With schema.org‘s growing popularity, I thought it was a good idea to validate and illustrate how it can be used as a shared base ontology for various use cases. At TopQuadrant we have been using a Kennedys Ontology in training and example material for many years. It consists of instances of a class kennedys:Person with various properties ranging from names to educational background and family relationships. Looking at schema.org/Person we can see property definitions for very similar, if not identical, things.
Here is how to convert the kennedys ontology into schema.org with TopBraid Composer and SPINMap. SPINMap is a powerful rule-based transformation language with a graphical notation that can be used to create target RDF triples from a collection of source instances. As the first step, we create an empty RDF file called schemakennedys that imports schema.org. Then we create a new SPIN file that imports schemakennedys and the SPINMap namespace:
Using drag-and-drop, we can add the imports of schemakennedys (the target file) and kennedys (the source file) into that SPINMap file:
Now we need to select the source class of our mapping with a double-click on kennedys:Person. We switch to the Diagram tab of that class and drag the target class schema:Person from the class tree onto the Diagram area. Now we establish a link from the top of the kennedys:Person box to the top of the schema:Person box. We have various options there to convert URIs but since we want to reuse the same URIs, we simply use spinmapl:self as the transformation context function. Now we can use drag and drop to establish links from the properties on the left to the properties on the right:
Most mappings are straight-forward one-to-one mappings because the properties such as spouse and parent are almost identical. The only “interesting” cases are kennedys:gender and kennedys:profession, which are objects in the left model but simple string properties in the right one. In order to convert the objects to strings, we can use any SPARQL or SPIN function, and here the function spif:name is doing exactly what we need. The properties kennedys:deathYear and kennedys:birthYear cannot be mapped to schema:birthDate and schema:deathDate because they do not contain enough information for month and day. We do not map kennedys:child because it can be derived from schema:parent and it would be unnecessary to have the same information stored twice.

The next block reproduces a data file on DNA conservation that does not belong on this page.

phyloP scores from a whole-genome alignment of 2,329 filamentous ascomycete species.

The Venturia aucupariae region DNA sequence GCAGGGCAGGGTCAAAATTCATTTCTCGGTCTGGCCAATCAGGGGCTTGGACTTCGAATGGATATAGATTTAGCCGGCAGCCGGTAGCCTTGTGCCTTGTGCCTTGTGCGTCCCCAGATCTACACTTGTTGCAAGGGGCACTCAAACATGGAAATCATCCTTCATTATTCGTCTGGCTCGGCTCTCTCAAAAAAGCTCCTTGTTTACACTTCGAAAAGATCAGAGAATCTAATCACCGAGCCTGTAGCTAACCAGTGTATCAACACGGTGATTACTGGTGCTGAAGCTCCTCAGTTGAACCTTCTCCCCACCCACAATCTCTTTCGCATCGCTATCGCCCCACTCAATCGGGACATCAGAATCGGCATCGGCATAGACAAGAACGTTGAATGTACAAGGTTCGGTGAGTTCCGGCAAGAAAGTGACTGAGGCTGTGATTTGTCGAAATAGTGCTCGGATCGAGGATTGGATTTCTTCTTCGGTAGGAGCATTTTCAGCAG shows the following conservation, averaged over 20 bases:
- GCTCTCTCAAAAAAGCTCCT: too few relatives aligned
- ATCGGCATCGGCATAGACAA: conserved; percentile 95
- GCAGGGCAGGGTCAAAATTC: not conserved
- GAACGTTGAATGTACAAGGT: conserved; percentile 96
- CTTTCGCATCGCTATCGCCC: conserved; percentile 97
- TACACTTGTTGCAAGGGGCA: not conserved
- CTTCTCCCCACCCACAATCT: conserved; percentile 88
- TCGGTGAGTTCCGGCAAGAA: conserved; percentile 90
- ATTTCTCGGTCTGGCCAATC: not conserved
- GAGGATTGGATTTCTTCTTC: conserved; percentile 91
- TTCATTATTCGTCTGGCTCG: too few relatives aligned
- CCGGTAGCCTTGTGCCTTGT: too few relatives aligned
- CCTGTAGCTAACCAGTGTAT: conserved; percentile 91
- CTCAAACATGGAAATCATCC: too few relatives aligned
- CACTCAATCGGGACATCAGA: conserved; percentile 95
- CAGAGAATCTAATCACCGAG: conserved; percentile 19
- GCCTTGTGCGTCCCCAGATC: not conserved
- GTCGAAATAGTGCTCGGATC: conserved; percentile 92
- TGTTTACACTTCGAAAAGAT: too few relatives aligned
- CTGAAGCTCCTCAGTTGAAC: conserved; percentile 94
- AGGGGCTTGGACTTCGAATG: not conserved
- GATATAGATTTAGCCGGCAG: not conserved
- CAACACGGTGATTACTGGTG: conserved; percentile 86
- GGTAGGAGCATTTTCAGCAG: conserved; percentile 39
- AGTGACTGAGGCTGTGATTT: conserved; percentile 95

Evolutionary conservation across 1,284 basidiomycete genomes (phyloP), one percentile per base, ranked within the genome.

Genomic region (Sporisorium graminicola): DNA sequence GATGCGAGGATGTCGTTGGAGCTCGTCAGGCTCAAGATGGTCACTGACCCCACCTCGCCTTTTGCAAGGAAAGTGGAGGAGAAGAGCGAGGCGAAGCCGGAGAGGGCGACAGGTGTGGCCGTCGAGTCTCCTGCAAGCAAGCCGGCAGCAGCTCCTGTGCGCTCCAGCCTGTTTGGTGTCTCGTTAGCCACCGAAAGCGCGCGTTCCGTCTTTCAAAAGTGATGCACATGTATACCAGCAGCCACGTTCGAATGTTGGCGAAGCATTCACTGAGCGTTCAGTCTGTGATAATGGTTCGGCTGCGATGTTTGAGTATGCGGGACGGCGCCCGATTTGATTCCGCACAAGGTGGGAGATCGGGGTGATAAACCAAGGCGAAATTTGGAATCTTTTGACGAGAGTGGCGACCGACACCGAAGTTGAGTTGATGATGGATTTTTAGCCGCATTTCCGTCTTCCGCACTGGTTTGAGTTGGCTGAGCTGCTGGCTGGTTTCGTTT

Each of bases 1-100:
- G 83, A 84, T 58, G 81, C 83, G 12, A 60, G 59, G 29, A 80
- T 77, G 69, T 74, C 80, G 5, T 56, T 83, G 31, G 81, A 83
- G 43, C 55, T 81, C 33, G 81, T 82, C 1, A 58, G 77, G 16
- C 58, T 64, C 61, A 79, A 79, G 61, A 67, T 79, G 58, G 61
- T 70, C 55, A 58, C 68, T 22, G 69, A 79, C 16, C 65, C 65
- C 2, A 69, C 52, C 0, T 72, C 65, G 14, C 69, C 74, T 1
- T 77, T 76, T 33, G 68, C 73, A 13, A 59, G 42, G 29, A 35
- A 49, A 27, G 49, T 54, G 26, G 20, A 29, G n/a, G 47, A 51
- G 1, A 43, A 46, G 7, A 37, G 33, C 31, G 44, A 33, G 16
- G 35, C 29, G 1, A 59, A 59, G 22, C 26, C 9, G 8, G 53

Then we create a similar SPINMap for kennedys:College:
The mapping above is very simple because the original kennedys ontology does not contain much information about colleges. Now we can trigger the execution of the rules with a single click on the Run Inferences button. This will create new RDF triples that can be explored in various ways, including the Inferences View as shown below:
The context menu of the Inferences View has a menu item “Assert all to graph…” in which we select the schemakennedys target graph. The content of this file is now the set of schema:Person instances with exactly the same family relationships like the original ontology:
The resulting ontology is now present at http://topbraid.org/examples/schemakennedys